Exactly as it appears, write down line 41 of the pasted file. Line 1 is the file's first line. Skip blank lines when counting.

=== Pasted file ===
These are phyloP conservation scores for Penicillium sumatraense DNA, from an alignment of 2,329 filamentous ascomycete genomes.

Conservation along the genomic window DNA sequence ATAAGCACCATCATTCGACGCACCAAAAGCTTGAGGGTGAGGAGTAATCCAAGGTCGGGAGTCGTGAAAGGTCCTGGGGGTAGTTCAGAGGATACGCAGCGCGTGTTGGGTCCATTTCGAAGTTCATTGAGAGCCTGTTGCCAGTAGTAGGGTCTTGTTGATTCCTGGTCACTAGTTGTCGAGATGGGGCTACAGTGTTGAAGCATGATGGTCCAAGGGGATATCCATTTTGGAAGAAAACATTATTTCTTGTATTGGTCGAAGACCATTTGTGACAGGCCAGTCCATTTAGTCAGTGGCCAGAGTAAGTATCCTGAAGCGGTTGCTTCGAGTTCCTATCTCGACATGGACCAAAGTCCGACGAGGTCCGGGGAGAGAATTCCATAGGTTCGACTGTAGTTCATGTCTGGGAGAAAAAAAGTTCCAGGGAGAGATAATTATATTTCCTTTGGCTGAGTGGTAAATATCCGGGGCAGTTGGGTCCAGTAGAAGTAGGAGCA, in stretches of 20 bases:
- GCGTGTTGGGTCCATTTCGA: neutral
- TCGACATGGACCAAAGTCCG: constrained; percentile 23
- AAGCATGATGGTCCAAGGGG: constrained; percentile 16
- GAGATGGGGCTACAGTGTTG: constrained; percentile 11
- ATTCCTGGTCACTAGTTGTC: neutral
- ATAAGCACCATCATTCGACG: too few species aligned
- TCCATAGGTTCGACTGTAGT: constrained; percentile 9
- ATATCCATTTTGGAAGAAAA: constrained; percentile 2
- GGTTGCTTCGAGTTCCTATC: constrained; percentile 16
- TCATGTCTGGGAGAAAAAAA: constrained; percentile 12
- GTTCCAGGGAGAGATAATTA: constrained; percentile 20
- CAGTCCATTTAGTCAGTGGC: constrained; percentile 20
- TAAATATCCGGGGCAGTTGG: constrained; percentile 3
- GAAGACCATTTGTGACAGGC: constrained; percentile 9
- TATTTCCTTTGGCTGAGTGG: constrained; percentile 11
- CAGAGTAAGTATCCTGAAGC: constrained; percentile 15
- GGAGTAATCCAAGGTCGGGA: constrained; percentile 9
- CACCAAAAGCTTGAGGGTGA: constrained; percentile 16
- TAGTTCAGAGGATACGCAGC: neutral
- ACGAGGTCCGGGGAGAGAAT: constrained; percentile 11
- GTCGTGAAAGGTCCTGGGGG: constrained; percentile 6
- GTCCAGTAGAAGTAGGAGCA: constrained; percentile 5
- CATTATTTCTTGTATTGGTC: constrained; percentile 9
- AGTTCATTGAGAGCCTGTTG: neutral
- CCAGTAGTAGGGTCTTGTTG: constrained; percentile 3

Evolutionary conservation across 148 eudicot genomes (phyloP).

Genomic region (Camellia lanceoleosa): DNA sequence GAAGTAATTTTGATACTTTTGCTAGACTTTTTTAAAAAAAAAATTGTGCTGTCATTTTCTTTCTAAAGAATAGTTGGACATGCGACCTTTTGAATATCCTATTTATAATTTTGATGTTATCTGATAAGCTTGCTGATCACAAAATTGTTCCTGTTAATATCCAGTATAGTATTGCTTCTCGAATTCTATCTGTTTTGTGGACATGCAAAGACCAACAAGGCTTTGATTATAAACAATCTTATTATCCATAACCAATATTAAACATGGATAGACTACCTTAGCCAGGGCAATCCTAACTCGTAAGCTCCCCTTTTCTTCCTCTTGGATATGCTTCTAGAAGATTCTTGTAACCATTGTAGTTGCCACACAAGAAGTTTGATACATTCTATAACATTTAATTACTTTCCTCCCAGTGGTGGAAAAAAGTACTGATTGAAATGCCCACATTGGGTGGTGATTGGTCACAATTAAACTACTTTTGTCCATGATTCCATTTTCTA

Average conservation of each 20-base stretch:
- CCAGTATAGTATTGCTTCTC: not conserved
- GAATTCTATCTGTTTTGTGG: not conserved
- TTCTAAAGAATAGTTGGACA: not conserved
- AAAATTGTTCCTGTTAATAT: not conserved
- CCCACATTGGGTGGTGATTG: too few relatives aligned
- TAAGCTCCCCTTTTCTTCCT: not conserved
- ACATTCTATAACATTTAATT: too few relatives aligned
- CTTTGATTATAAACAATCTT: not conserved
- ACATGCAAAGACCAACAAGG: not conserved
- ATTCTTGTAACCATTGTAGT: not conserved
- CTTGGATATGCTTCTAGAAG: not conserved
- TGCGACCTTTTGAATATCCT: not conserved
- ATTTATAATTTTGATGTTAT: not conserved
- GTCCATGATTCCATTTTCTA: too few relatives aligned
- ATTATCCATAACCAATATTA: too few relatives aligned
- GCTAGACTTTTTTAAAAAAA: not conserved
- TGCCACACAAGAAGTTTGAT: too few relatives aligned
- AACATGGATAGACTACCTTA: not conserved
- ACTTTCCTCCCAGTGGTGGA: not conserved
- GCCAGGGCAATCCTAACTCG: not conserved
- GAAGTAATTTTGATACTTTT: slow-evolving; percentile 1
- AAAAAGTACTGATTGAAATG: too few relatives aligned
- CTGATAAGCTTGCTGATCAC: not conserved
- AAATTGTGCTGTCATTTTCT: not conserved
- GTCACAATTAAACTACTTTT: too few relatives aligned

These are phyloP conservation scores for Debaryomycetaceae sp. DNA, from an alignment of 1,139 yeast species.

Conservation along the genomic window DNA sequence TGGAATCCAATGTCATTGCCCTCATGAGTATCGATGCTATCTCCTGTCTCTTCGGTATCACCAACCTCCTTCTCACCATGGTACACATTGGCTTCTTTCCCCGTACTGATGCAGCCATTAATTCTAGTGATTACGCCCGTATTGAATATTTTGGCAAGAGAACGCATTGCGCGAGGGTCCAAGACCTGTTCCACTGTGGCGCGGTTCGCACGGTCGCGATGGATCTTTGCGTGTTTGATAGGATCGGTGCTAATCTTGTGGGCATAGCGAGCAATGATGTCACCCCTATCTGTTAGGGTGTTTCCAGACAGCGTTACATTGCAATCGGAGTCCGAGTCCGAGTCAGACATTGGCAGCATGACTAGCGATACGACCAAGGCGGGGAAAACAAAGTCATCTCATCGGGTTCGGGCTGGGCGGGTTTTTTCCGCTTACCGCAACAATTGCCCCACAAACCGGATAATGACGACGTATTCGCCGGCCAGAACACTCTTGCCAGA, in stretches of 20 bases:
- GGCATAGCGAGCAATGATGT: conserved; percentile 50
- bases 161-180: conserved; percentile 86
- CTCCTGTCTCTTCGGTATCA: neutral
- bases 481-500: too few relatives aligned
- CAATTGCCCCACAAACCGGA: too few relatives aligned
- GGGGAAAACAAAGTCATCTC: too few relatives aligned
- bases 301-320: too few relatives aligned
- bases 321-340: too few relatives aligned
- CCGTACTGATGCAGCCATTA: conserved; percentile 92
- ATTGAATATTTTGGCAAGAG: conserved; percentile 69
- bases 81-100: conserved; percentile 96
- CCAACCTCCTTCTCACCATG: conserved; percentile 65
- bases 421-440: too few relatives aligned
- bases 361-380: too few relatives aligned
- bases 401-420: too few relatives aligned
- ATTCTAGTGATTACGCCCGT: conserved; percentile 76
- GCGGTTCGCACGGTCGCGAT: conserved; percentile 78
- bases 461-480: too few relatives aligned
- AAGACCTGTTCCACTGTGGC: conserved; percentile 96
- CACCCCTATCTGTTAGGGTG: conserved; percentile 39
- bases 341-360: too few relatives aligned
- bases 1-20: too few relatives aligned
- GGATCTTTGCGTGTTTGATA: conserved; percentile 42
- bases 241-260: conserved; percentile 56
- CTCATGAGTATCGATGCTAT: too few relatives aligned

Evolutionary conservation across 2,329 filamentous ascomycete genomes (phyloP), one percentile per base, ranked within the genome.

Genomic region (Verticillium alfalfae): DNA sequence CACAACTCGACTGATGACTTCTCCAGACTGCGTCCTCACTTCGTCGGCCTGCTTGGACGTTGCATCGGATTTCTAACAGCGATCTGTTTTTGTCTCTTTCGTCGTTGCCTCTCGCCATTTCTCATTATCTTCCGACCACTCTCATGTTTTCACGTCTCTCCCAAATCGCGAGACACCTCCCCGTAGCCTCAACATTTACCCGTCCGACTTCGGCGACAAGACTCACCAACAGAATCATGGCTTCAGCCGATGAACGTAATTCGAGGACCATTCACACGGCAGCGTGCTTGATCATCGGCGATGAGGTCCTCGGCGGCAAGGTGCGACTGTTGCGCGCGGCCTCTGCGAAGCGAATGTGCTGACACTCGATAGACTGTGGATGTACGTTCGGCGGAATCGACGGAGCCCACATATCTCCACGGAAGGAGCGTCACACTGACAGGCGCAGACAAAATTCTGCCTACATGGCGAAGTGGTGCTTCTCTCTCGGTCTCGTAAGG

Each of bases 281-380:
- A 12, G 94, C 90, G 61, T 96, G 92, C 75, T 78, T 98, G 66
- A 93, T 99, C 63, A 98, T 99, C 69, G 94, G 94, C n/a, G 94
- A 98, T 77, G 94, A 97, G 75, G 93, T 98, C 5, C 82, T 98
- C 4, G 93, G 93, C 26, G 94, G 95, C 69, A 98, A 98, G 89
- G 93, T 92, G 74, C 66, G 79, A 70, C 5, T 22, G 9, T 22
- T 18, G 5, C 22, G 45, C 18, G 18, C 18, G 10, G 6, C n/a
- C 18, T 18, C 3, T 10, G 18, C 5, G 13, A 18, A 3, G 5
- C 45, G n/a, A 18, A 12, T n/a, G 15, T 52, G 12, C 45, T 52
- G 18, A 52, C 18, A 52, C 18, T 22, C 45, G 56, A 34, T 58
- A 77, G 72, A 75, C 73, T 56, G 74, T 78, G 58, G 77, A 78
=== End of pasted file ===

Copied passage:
- CTTGGATATGCTTCTAGAAG: not conserved